Musee de la Batterie de Crisbeq (Crisbeq Gun Battery Museum), Route des Manoirs, Saint-Marcouf. The Crisbeq Gun Battery was one of the largest German coastal artillery batteries located on Utah Beach. There are 21 blockhouses linked by more than 1 km of trenches and restored recreation rooms, hospital, and kitchens.
Memorial de la Liberte Retrouvee (Freedom Museum), 18, av de la Plage, 50310 Quineville. This museum recalls the French peoples daily life during the German occupation until the liberation.
The successful landing was a turning point in World War II, a major step toward the defeat of Nazi Germany after D-Day, the Allies went on to liberate all of Europe. On the Western Front, the three main participants were the US, Britain and Canada. On the Eastern Front, Russian forces continued to drive forward relentlessly as they had been doing since long before D-Day.
D-Day (June 6) was the start of a campaign in Normandy that lasted until late August. Those interested in wartime history may wish to visit the sites of the other main battles of that campaign, described below.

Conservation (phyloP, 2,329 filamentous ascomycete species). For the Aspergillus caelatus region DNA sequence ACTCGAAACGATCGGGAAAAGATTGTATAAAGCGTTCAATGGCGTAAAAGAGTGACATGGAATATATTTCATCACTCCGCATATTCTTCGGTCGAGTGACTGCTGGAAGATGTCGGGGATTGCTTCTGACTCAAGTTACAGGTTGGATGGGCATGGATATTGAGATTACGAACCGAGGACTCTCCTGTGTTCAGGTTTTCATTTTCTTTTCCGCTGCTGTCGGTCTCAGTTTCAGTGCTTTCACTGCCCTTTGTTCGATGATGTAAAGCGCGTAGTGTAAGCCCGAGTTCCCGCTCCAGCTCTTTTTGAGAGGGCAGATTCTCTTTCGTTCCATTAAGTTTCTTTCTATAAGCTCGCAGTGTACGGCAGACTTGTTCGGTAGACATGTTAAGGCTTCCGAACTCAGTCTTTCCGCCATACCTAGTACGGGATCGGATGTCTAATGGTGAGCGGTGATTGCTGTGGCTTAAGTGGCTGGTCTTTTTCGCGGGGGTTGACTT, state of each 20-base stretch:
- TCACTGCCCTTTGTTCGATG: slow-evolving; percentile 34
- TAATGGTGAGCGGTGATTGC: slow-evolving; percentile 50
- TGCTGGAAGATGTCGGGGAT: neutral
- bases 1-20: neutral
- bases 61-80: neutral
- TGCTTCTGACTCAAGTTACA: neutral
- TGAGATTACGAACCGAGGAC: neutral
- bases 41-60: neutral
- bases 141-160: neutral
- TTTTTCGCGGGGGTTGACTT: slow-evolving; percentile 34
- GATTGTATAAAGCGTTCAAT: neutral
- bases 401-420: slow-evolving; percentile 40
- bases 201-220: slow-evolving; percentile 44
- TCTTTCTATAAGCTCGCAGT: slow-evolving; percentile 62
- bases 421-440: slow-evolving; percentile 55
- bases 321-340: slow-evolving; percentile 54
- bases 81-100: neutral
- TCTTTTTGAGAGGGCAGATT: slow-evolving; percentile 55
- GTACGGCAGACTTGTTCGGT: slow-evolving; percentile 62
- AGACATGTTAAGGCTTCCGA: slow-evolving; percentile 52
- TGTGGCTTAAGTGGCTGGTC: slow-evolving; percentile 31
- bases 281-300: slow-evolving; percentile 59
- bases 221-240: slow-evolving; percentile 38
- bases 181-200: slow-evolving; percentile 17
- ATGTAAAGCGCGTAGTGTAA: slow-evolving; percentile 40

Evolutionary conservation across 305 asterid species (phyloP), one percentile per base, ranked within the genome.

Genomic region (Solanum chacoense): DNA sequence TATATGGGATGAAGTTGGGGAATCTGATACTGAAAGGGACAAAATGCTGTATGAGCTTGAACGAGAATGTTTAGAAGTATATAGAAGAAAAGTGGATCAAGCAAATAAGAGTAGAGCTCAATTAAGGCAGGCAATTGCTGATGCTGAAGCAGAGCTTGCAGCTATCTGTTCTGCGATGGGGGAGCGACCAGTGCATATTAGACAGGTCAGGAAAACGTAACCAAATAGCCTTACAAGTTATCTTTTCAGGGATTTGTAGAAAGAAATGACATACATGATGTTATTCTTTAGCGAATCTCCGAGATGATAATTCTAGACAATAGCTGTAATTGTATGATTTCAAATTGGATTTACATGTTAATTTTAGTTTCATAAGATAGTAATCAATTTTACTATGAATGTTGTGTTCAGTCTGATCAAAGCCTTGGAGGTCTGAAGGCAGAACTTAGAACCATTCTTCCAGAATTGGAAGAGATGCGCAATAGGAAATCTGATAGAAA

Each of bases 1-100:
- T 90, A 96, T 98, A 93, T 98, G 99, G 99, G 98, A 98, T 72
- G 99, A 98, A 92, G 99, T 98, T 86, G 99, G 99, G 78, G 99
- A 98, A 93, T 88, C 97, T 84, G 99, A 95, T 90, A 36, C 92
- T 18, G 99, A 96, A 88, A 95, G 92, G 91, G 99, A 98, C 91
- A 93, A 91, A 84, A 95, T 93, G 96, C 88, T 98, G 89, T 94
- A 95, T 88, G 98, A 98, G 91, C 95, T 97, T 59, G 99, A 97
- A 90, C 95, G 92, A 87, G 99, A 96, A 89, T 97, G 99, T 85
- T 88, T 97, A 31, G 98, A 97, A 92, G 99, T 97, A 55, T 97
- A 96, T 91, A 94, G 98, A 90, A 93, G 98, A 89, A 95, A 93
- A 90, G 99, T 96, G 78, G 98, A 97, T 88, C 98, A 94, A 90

Meanwhile an attempt to assassinate Hitler on July 20, 1944 led to at least 7,000 arrests and almost 5,000 executions. Some of the plotters were senior officers and the repercussions greatly disrupted the German military. Among others, Rommel was forced into suicide.
Canadians in Caen, early July
Caen is symbolically important as the capital of the Calvados department and the largest city in Lower Normandy, and was strategically important as the road, rail, canal and air hub of the region. The allies attacked it forcefully, and the Germans reinforced it heavily; at one point they had nine armored divisions plus infantry in and around the town. The British and Canadians fought house-to-house in Caen itself and pressed hard in nearby areas, but did not gain full control of the town and environs until mid-July. In the process, much of the city was reduced to rubble.
The airfield at Carpiquet, just west of Caen, was one of the first Canadian objectives after D-Day, but it was defended by an entire SS panzer division plus other troops and the Canucks were beaten back. Both sides sent reinforcements and there was heavy fighting around the town until the Allies finally took it in early July.